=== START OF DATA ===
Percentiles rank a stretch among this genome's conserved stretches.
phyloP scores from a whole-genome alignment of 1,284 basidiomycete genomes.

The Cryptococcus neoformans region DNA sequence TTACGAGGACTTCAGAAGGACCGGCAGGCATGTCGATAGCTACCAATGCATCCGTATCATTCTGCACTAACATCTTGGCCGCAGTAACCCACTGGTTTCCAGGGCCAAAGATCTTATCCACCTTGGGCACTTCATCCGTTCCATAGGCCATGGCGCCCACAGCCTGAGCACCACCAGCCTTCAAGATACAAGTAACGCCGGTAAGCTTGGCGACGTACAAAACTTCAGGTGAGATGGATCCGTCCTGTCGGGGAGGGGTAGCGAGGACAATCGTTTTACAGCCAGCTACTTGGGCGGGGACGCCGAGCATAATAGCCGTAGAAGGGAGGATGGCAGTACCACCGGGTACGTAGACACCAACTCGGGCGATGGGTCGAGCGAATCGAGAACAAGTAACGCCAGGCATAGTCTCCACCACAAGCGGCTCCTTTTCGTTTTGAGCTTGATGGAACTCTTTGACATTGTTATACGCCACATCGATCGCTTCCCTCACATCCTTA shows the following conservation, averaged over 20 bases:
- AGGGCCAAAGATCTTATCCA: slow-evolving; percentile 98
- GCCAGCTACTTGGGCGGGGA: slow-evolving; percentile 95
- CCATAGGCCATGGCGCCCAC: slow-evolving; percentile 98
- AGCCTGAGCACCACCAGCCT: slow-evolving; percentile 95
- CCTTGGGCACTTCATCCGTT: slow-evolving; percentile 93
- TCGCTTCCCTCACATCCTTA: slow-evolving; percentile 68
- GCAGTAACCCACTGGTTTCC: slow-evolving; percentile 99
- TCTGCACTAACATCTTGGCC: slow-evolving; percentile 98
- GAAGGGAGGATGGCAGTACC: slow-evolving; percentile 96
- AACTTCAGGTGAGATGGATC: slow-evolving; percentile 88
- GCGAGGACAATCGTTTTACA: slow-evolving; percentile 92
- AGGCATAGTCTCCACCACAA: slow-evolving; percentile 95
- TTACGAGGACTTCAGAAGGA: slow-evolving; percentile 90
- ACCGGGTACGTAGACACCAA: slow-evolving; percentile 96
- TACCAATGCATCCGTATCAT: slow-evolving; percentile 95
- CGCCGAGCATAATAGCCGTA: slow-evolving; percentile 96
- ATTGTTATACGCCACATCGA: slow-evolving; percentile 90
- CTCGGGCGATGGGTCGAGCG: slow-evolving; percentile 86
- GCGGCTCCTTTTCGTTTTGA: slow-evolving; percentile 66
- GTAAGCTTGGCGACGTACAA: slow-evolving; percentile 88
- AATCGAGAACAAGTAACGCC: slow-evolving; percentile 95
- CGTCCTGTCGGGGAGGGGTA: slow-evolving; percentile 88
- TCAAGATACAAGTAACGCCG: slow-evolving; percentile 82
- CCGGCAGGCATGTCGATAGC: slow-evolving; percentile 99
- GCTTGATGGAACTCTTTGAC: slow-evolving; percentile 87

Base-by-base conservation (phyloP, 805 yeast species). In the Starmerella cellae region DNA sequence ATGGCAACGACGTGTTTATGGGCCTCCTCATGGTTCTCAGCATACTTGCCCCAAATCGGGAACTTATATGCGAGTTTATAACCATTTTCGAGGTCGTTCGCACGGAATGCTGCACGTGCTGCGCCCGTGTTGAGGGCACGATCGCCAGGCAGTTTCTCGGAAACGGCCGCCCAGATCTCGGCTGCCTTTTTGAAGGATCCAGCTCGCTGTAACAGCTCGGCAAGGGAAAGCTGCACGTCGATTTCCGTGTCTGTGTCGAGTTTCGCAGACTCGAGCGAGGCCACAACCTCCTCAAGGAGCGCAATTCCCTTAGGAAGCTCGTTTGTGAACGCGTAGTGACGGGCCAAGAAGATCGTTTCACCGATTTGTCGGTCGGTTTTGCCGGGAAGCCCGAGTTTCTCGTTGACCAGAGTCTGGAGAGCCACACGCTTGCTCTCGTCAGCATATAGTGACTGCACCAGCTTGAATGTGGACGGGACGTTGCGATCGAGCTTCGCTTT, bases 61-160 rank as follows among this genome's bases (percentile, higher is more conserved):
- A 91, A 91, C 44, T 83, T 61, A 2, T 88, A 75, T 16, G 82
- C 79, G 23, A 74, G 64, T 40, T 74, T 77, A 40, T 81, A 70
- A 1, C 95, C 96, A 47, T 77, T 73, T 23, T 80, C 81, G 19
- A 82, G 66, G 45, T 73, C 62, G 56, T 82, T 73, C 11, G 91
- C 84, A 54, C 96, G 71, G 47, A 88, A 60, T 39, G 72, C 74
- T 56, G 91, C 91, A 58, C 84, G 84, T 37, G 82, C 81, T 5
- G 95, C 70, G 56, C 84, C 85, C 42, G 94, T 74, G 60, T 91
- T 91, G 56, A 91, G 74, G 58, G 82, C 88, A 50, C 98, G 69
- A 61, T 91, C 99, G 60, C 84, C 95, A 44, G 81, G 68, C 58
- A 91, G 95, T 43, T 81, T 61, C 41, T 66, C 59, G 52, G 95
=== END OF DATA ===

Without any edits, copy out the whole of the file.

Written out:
Percentiles rank a stretch among this genome's conserved stretches.
phyloP scores from a whole-genome alignment of 1,284 basidiomycete genomes.

The Cryptococcus neoformans region DNA sequence TTACGAGGACTTCAGAAGGACCGGCAGGCATGTCGATAGCTACCAATGCATCCGTATCATTCTGCACTAACATCTTGGCCGCAGTAACCCACTGGTTTCCAGGGCCAAAGATCTTATCCACCTTGGGCACTTCATCCGTTCCATAGGCCATGGCGCCCACAGCCTGAGCACCACCAGCCTTCAAGATACAAGTAACGCCGGTAAGCTTGGCGACGTACAAAACTTCAGGTGAGATGGATCCGTCCTGTCGGGGAGGGGTAGCGAGGACAATCGTTTTACAGCCAGCTACTTGGGCGGGGACGCCGAGCATAATAGCCGTAGAAGGGAGGATGGCAGTACCACCGGGTACGTAGACACCAACTCGGGCGATGGGTCGAGCGAATCGAGAACAAGTAACGCCAGGCATAGTCTCCACCACAAGCGGCTCCTTTTCGTTTTGAGCTTGATGGAACTCTTTGACATTGTTATACGCCACATCGATCGCTTCCCTCACATCCTTA shows the following conservation, averaged over 20 bases:
- AGGGCCAAAGATCTTATCCA: slow-evolving; percentile 98
- GCCAGCTACTTGGGCGGGGA: slow-evolving; percentile 95
- CCATAGGCCATGGCGCCCAC: slow-evolving; percentile 98
- AGCCTGAGCACCACCAGCCT: slow-evolving; percentile 95
- CCTTGGGCACTTCATCCGTT: slow-evolving; percentile 93
- TCGCTTCCCTCACATCCTTA: slow-evolving; percentile 68
- GCAGTAACCCACTGGTTTCC: slow-evolving; percentile 99
- TCTGCACTAACATCTTGGCC: slow-evolving; percentile 98
- GAAGGGAGGATGGCAGTACC: slow-evolving; percentile 96
- AACTTCAGGTGAGATGGATC: slow-evolving; percentile 88
- GCGAGGACAATCGTTTTACA: slow-evolving; percentile 92
- AGGCATAGTCTCCACCACAA: slow-evolving; percentile 95
- TTACGAGGACTTCAGAAGGA: slow-evolving; percentile 90
- ACCGGGTACGTAGACACCAA: slow-evolving; percentile 96
- TACCAATGCATCCGTATCAT: slow-evolving; percentile 95
- CGCCGAGCATAATAGCCGTA: slow-evolving; percentile 96
- ATTGTTATACGCCACATCGA: slow-evolving; percentile 90
- CTCGGGCGATGGGTCGAGCG: slow-evolving; percentile 86
- GCGGCTCCTTTTCGTTTTGA: slow-evolving; percentile 66
- GTAAGCTTGGCGACGTACAA: slow-evolving; percentile 88
- AATCGAGAACAAGTAACGCC: slow-evolving; percentile 95
- CGTCCTGTCGGGGAGGGGTA: slow-evolving; percentile 88
- TCAAGATACAAGTAACGCCG: slow-evolving; percentile 82
- CCGGCAGGCATGTCGATAGC: slow-evolving; percentile 99
- GCTTGATGGAACTCTTTGAC: slow-evolving; percentile 87

Base-by-base conservation (phyloP, 805 yeast species). In the Starmerella cellae region DNA sequence ATGGCAACGACGTGTTTATGGGCCTCCTCATGGTTCTCAGCATACTTGCCCCAAATCGGGAACTTATATGCGAGTTTATAACCATTTTCGAGGTCGTTCGCACGGAATGCTGCACGTGCTGCGCCCGTGTTGAGGGCACGATCGCCAGGCAGTTTCTCGGAAACGGCCGCCCAGATCTCGGCTGCCTTTTTGAAGGATCCAGCTCGCTGTAACAGCTCGGCAAGGGAAAGCTGCACGTCGATTTCCGTGTCTGTGTCGAGTTTCGCAGACTCGAGCGAGGCCACAACCTCCTCAAGGAGCGCAATTCCCTTAGGAAGCTCGTTTGTGAACGCGTAGTGACGGGCCAAGAAGATCGTTTCACCGATTTGTCGGTCGGTTTTGCCGGGAAGCCCGAGTTTCTCGTTGACCAGAGTCTGGAGAGCCACACGCTTGCTCTCGTCAGCATATAGTGACTGCACCAGCTTGAATGTGGACGGGACGTTGCGATCGAGCTTCGCTTT, bases 61-160 rank as follows among this genome's bases (percentile, higher is more conserved):
- A 91, A 91, C 44, T 83, T 61, A 2, T 88, A 75, T 16, G 82
- C 79, G 23, A 74, G 64, T 40, T 74, T 77, A 40, T 81, A 70
- A 1, C 95, C 96, A 47, T 77, T 73, T 23, T 80, C 81, G 19
- A 82, G 66, G 45, T 73, C 62, G 56, T 82, T 73, C 11, G 91
- C 84, A 54, C 96, G 71, G 47, A 88, A 60, T 39, G 72, C 74
- T 56, G 91, C 91, A 58, C 84, G 84, T 37, G 82, C 81, T 5
- G 95, C 70, G 56, C 84, C 85, C 42, G 94, T 74, G 60, T 91
- T 91, G 56, A 91, G 74, G 58, G 82, C 88, A 50, C 98, G 69
- A 61, T 91, C 99, G 60, C 84, C 95, A 44, G 81, G 68, C 58
- A 91, G 95, T 43, T 81, T 61, C 41, T 66, C 59, G 52, G 95